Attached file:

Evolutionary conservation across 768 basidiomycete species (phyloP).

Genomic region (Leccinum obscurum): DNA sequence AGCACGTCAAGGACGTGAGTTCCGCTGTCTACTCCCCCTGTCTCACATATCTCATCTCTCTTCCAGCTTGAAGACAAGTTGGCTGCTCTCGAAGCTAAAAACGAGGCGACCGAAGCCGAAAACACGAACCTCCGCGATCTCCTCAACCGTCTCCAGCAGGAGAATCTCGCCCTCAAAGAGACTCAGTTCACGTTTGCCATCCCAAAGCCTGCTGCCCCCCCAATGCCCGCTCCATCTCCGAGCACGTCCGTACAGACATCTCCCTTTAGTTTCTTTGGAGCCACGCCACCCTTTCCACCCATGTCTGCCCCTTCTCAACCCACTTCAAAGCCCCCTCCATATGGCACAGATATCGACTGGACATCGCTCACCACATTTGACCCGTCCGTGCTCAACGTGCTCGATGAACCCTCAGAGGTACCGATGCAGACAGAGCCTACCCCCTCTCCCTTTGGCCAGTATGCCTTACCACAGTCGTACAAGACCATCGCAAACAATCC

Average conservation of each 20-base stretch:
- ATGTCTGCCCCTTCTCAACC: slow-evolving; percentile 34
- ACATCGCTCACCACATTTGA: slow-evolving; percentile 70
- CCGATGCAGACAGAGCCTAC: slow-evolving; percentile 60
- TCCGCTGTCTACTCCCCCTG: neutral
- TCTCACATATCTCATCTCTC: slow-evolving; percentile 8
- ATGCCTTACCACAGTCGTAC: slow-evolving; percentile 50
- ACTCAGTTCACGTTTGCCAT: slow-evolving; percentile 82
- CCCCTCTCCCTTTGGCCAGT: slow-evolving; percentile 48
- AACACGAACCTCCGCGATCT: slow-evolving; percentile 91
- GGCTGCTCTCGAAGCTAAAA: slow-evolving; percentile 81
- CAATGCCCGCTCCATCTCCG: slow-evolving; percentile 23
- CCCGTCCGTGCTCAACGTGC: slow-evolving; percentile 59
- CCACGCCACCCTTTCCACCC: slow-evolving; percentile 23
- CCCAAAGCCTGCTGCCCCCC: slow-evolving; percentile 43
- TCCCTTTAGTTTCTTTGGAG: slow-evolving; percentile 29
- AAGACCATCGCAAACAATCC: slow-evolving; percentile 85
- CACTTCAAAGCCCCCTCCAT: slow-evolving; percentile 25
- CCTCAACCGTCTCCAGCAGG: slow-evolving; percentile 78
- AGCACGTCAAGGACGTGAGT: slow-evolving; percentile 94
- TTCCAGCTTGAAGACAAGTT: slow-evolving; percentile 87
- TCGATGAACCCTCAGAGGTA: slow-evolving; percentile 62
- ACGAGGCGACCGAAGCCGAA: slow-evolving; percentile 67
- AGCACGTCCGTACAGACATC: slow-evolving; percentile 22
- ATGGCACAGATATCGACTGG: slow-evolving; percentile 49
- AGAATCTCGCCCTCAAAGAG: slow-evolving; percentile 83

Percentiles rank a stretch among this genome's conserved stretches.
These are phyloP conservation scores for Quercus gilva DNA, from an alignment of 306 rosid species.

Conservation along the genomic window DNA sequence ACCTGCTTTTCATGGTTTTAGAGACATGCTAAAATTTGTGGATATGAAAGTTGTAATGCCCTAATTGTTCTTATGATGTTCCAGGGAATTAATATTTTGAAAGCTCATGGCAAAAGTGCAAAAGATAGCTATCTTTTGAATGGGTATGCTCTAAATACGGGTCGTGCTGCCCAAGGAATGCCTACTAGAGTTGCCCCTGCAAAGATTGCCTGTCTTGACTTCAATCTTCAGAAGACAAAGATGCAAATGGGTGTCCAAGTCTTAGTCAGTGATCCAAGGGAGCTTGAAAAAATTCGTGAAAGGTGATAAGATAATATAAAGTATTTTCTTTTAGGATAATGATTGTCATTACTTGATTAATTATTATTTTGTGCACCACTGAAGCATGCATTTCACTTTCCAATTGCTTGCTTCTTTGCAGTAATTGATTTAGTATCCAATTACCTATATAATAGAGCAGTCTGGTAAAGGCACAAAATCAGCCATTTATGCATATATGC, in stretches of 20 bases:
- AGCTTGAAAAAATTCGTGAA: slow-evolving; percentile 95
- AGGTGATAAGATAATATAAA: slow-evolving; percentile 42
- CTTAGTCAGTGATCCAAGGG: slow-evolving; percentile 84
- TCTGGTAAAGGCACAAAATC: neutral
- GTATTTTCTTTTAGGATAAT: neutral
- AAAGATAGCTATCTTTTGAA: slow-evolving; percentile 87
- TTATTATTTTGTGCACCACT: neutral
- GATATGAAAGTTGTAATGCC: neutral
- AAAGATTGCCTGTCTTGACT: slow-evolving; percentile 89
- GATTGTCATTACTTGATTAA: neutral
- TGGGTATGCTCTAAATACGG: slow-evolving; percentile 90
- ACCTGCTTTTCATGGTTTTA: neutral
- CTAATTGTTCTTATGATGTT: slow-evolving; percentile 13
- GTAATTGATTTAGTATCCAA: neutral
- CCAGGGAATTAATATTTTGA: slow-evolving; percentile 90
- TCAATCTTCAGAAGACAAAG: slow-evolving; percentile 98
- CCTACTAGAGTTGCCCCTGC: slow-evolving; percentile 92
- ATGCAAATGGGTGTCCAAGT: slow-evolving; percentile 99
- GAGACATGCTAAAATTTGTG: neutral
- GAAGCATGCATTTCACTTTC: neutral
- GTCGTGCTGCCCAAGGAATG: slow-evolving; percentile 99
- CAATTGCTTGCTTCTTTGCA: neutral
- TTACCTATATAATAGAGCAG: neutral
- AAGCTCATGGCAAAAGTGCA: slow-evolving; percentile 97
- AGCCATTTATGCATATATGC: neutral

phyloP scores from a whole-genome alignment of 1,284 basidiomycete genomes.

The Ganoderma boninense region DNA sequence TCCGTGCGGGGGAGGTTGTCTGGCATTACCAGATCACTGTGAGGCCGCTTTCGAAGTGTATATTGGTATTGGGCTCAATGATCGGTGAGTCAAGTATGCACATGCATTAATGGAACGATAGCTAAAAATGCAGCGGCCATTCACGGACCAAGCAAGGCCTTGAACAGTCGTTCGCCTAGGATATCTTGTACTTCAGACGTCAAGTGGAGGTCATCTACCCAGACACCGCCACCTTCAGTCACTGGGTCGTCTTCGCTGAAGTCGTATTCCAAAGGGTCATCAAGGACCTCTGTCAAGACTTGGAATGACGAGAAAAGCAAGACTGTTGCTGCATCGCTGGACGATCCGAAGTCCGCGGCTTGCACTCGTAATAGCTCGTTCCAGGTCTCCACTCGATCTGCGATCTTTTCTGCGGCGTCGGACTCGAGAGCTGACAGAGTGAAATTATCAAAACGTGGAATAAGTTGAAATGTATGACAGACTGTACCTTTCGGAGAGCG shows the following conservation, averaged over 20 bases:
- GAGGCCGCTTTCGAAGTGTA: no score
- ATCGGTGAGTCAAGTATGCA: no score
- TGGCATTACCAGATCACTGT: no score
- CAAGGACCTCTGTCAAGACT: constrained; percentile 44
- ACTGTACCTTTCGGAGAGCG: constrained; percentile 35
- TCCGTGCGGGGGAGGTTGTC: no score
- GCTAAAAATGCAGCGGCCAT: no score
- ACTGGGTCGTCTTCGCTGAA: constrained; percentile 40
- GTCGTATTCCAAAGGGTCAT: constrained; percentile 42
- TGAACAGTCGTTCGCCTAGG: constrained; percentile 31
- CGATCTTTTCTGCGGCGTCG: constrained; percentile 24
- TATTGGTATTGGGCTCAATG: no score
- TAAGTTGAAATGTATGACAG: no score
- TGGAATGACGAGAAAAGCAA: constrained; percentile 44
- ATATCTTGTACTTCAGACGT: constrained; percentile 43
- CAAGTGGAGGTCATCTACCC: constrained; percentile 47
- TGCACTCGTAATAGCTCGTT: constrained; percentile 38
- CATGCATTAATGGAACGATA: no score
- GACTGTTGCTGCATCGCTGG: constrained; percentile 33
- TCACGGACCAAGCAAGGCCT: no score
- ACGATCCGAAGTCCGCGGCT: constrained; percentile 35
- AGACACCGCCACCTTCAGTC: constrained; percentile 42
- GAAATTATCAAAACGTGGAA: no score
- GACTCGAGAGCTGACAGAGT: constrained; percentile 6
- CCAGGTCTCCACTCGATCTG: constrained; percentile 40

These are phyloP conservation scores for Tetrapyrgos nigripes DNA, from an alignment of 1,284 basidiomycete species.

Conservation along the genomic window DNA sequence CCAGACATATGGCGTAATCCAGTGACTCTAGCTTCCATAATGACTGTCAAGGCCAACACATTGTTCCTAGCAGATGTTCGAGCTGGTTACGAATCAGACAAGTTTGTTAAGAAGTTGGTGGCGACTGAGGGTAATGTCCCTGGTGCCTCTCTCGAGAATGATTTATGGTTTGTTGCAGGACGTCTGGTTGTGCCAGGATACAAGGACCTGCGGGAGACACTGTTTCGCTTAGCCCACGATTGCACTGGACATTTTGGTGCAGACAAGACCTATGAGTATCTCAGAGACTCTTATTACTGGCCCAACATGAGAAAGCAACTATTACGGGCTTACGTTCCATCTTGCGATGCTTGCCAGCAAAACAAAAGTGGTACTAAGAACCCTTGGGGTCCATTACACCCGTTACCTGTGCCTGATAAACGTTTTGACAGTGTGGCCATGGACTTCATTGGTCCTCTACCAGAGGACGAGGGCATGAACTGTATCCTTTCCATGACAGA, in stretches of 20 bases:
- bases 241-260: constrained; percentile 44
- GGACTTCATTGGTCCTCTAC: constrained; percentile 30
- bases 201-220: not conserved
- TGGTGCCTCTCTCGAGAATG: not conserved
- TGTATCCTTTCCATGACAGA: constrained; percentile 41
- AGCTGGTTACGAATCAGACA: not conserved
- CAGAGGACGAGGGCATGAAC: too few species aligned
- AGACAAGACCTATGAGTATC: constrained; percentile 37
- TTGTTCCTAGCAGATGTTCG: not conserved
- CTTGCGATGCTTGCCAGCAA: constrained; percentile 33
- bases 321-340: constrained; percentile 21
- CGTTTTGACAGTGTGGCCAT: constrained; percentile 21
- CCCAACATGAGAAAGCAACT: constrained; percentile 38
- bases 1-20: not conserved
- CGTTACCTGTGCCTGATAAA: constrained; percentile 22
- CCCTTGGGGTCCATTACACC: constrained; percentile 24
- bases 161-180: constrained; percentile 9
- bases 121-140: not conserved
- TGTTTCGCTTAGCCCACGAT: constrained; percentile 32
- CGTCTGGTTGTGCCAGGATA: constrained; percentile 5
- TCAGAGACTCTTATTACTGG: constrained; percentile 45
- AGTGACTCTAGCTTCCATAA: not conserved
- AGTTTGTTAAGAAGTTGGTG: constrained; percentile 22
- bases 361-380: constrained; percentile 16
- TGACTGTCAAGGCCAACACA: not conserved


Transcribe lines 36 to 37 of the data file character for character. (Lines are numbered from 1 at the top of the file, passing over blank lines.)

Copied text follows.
- GTATTTTCTTTTAGGATAAT: neutral
- AAAGATAGCTATCTTTTGAA: slow-evolving; percentile 87